§ From Daniel D. Tompkins
22 December 1812, Albany. “The peculiarity of the case of Mr David S. Wendell of Troy, for whom I am desirous of obtaining a Commission of Lieutenant in the Army, is my apology for troubling you with this recommendation.” “He was orderly Sergeant of the ‘Invincibles,’ an Independent uniform Company of Militia in the Village of Troy,” which Tompkins sent “to the Northern Frontier” in September. “At that time Mr. Wendell was clerk and agent for the original proprieter of the Land upon which the Village is Situated, and for his services as Such clerk and agent received, I am informed, about 500 dollars per year. His employer being an inveterate opponent of the administration used every persuasion to prevent Mr Wendell from going with his Company and even offered extra compensation to induce him to refuse the performance of his duty in the Corps. He, however, went and performed his tour of duty faithfully; was with the Company under Major Young1 at the Surprise and Capture of the Voyageurs2 at St. Regis and Volunteered his Services with the rest of the Company and went up on the expidition into Canada with Col. Pikes Regiment of Regulars.”3 After serving for three months, Wendell was discharged, “& although His former employer needs his Services he will not continue Mr. Wendell in the clerkship and agency, by way, I presume, of punishing him for his patriotism.”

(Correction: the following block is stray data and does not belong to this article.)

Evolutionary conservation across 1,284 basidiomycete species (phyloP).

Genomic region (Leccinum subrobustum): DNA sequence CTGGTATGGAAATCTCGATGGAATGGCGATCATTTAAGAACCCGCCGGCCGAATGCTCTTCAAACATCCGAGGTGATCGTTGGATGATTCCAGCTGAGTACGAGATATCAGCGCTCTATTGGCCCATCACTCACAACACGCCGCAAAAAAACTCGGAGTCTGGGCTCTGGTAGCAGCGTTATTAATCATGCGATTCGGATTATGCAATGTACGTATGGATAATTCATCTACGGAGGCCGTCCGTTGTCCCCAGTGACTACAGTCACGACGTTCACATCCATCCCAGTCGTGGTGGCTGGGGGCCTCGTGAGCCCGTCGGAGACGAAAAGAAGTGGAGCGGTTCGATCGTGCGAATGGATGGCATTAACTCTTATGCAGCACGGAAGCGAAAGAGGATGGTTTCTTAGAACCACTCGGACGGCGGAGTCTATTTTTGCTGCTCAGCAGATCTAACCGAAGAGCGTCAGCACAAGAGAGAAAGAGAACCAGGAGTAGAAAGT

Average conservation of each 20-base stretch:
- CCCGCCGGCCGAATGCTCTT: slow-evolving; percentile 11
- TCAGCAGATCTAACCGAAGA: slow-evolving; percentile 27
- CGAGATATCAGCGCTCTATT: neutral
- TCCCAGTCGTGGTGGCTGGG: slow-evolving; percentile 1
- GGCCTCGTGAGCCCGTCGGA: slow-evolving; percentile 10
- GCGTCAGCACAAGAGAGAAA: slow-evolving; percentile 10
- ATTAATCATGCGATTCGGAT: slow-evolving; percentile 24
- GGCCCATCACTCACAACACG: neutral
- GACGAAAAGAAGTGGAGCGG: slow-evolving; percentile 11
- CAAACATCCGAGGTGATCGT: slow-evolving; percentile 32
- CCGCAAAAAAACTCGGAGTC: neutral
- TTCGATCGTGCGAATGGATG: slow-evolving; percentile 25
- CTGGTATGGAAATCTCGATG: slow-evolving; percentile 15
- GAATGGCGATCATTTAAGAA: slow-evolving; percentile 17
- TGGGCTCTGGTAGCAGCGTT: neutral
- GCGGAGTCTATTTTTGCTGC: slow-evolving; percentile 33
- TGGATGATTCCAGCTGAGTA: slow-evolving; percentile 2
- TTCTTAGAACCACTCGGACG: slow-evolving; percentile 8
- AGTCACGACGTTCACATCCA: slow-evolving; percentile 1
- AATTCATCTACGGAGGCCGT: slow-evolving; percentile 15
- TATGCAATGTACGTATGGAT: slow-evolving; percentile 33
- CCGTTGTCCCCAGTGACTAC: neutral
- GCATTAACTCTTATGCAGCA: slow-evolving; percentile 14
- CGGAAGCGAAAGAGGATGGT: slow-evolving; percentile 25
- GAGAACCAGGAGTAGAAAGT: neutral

RC (DNA: RG 94, Letters Received, filed under “Wendell”). 2 pp.; docketed as received in the War Department on 1 Jan. 1812 . Printed in Hastings, Public Papers of Daniel D. Tompkins, 3:213–14.
1. Guilford Dudley Young (d. 1818) was a major in the New York volunteers in 1812. He received a major’s commission in the U.S. Army in February 1813 and was promoted to the rank of lieutenant colonel in April of that year (Heitman, Historical Register description begins Francis B. Heitman, Historical Register and Dictionary of the United States Army, from Its Organization, September 29, 1789, to March 2, 1903 (2 vols.; Washington, 1903). description ends , 1:1067).
2. Tompkins probably referred to the Voltigeurs, a volunteer regiment primarily composed of French Canadians and Indians under the command of Maj. Charles de Salaberry. Sir George Prevost created the regiment in the spring of 1812 to protect the Canadian border. On 23 Oct., Americans attacked and overpowered the Voltigeurs at the Indian village of St. Regis, New York (Everest, The War of 1812 in the Champlain Valley, 36–37, 67, 73; C. P. Lucas, The Canadian War of 1812 [Oxford, 1906], 62).